Ngô Quốc Anh

September 26, 2009

How to calculate limit by using definition of definite integral?

Filed under: Các Bài Tập Nhỏ, Giải Tích 2 — Ngô Quốc Anh @ 14:23

Let $f : [a, b] \to \mathbb R$ be a continuous function, not necessarily nonnegative. Partition $[a, b]$ into $n$ consecutive sub-intervals $[x_{i-1}, x_i]$ ( $i = 1, 2, ..., n$) each of length $\Delta x = \frac{b-a}{n}$, where we set $a=x_0$, $b=x_n$ and $x_1, x_2,...,x_{n-1}$ to be successive points between $a$ and $b$ with $x_k-x_{k-1}=\Delta x$. Let $c_k$ be any intermediate point in the sub-interval $[x_{k-1},x_k]$. Then the sum $\displaystyle\sum\limits_{k = 1}^n {f\left( {{c_k}} \right)\Delta x}$

is called a Riemann sum for $f$ on $[a, b]$.

Suppose we let the number of partition in $P$ tends to infinity. $\displaystyle\mathop {\lim }\limits_{n \to \infty } \sum\limits_{k = 1}^n {f\left( {{c_k}} \right)\Delta x} = I.$

We call $I$ the Riemann integral (or definite integral) of $f$ over $[a, b]$ and we write $\displaystyle I = \int_a^b {f(x)dx} .$

In other words, $\displaystyle\int_a^b {f(x)dx} = \frac{{b - a}}{n}\mathop {\lim }\limits_{n \to \infty } \sum\limits_{k = 1}^n {f\left( {{c_k}} \right)}$

if the limit on the right side exists.

If we put $c_k=x_{k-1}$ we the obtain $\displaystyle\int_a^b {f(x)dx} = \frac{{b - a}}{n}\mathop {\lim }\limits_{n \to \infty } \sum\limits_{k = 1}^n {f\left( {a + (k - 1)\frac{{b - a}}{n}} \right)} .$

Example 1. Find $\displaystyle\mathop {\lim }\limits_{n \to \infty } \left( {\frac{1}{n} + \frac{1}{{n + 1}} + \cdots + \frac{1}{{2n - 2}} + \frac{1}{{2n - 1}}} \right).$

Solution. Clearly $\displaystyle\frac{1}{n} + \frac{1}{{n + 1}} + \cdots + \frac{1}{{2n - 2}} + \frac{1}{{2n - 1}} = \sum\limits_{k = 1}^n {\frac{1}{{n + (k - 1)}}} = \frac{1}{n}\sum\limits_{k = 1}^n {\frac{1}{{1 + \frac{{k - 1}}{n}}}} .$

Then if we choose $a=0$, $b=1$ we then get $\displaystyle\mathop {\lim }\limits_{n \to \infty } \left( {\frac{1}{n} + \frac{1}{{n + 1}} + \cdots + \frac{1}{{2n - 2}} + \frac{1}{{2n - 1}}} \right) = \int_0^1 {\frac{{dx}}{{1 + x}}} .$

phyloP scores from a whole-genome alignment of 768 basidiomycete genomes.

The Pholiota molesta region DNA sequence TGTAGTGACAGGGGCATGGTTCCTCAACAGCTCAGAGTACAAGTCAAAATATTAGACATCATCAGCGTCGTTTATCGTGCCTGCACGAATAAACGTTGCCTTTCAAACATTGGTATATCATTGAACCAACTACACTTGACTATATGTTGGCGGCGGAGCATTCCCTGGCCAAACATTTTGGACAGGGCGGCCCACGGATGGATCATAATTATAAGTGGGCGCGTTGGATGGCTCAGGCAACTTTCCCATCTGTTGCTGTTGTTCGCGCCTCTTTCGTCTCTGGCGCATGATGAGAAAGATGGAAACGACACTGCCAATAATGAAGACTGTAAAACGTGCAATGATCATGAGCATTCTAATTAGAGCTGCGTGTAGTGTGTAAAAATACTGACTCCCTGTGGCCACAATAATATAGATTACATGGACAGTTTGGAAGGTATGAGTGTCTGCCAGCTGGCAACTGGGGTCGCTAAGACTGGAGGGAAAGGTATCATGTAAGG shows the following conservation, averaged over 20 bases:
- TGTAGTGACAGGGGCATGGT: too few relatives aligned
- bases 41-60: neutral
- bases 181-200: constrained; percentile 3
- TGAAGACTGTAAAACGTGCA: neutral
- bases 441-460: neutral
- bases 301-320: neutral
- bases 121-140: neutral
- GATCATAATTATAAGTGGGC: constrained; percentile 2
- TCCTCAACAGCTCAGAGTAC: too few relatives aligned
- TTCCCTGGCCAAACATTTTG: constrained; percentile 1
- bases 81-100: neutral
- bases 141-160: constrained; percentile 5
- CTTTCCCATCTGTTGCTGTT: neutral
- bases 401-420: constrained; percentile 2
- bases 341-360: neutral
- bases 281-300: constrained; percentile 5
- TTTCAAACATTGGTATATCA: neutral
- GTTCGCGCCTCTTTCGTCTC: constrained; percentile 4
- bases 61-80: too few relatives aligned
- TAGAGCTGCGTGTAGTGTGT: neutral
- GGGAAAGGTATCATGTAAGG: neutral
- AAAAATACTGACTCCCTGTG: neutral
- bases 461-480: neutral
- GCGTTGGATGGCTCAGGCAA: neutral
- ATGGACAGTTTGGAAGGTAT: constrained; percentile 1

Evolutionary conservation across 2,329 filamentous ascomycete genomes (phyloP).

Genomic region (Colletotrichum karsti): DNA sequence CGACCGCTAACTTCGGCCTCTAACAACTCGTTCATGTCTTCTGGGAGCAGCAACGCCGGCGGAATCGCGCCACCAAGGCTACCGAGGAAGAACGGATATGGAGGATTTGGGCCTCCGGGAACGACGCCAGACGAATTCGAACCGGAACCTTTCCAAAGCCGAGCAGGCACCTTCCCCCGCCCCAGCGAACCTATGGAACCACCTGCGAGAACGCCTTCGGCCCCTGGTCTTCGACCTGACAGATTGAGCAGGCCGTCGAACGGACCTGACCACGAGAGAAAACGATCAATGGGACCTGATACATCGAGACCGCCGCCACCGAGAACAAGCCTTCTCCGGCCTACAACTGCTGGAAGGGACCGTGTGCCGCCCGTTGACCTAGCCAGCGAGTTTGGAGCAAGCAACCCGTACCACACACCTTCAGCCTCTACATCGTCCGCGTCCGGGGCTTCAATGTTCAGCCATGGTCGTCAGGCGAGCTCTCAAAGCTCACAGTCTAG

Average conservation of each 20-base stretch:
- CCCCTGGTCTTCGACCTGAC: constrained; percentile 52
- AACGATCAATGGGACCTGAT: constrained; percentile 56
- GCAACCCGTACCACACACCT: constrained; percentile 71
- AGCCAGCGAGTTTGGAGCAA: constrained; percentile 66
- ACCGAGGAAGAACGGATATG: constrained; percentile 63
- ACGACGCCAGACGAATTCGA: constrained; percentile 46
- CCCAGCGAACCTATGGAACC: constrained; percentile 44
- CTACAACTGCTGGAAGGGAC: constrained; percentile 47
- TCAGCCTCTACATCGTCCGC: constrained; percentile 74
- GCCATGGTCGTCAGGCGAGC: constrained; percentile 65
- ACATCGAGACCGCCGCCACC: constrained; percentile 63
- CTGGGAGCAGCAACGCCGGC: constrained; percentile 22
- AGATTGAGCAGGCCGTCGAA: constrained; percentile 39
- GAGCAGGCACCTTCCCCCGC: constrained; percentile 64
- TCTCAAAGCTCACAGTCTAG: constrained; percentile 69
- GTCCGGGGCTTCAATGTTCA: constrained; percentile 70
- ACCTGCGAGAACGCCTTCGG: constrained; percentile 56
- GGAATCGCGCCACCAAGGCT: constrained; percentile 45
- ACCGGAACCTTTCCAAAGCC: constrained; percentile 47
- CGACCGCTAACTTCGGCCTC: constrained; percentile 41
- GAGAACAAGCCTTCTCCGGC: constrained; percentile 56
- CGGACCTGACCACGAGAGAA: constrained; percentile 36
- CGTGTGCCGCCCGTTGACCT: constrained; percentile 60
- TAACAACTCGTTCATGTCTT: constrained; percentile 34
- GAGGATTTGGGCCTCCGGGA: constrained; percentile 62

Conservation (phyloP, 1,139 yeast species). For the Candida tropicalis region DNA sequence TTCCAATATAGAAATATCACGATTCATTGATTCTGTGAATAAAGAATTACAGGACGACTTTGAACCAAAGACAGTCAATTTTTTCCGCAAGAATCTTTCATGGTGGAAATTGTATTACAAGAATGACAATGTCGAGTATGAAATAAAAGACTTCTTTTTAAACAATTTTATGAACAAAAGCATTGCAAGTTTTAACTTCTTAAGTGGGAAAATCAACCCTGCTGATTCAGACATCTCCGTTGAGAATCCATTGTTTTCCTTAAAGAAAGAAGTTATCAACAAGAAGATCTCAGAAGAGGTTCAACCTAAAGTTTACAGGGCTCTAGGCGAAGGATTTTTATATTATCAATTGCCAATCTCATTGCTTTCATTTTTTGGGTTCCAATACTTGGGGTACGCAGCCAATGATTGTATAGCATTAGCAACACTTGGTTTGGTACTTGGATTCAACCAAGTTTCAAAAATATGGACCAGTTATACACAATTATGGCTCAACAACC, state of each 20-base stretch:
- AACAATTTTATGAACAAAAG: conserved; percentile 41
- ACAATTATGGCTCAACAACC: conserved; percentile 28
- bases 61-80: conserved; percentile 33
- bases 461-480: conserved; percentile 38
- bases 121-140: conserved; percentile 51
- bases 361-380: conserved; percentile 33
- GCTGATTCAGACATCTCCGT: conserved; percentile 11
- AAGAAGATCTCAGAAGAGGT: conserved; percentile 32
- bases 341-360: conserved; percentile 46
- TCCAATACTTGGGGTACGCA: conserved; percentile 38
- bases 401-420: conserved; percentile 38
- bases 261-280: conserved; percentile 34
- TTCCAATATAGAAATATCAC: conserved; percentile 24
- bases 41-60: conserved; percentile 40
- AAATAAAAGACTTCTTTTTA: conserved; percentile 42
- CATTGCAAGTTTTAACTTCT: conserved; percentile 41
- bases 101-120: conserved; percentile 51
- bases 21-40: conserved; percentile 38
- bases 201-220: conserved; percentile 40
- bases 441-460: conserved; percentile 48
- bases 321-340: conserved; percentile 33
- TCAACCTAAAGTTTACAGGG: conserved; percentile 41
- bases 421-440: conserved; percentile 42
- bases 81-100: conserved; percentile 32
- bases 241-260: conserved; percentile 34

With this it is easy to see that $\displaystyle\mathop {\lim }\limits_{n \to \infty } \left( {\frac{1}{n} + \frac{1}{{n + 1}} + \cdots + \frac{1}{{2n - 2}} + \frac{1}{{2n - 1}}} \right) = \ln 2$

since $\displaystyle\int_0^1 {\frac{{dx}}{{1 + x}}} = \ln 2.$

If we put $c_k=x_k$ we the obtain $\displaystyle\int_a^b {f(x)dx} = \frac{{b - a}}{n}\mathop {\lim }\limits_{n \to \infty } \sum\limits_{k = 1}^n {f\left( {a + k\frac{{b - a}}{n}} \right)} .$

Example 2. Find $\displaystyle\mathop {\lim }\limits_{n \to \infty } \left( {\frac{n}{{{n^2} + {1^2}}} + \frac{n}{{{n^2} + {2^2}}} + \cdots + \frac{n}{{{n^2} + {{(n - 1)}^2}}} + \frac{n}{{{n^2} + {n^2}}}} \right).$

Solution. Clearly, $\displaystyle\frac{n}{{{n^2} + {1^2}}} + \frac{n}{{{n^2} + {2^2}}} + \cdots + \frac{n}{{{n^2} + {n^2}}} = \sum\limits_{k = 1}^n {\frac{n}{{{n^2} + {k^2}}}} = \frac{1}{n}\sum\limits_{k = 1}^n {\frac{1}{{1 + {{\left( {\frac{k}{n}} \right)}^2}}}}$

which yields $\displaystyle\mathop {\lim }\limits_{n \to \infty } \left( {\frac{n}{{{n^2} + {1^2}}} + \frac{n}{{{n^2} + {2^2}}} + \cdots + \frac{n}{{{n^2} + {n^2}}}} \right) = \int_0^1 {\frac{{dx}}{{1 + {x^2}}}} = \frac{\pi }{4}.$

Remark. It is worth mentioning that in general it is not true that $\displaystyle\lim \left( {summation} \right) = summation\left( {\lim } \right).$

For example, we all know that for each fixed $k$ $\displaystyle\mathop {\lim }\limits_{n \to \infty } \frac{1}{{n + k}} = 0$

but $\displaystyle\mathop {\lim }\limits_{n \to \infty } \left( {\sum\limits_{k = 1}^n {\frac{1}{{n + k}}} } \right) = \ln 2 \ne 0 = \sum\limits_{k = 1}^n {\left( {\mathop {\lim }\limits_{n \to \infty } \frac{1}{{n + k}}} \right)} .$

The point is $\displaystyle\lim \left( {summation} \right) = summation\left( {\lim } \right)$

holds true only for finite summation.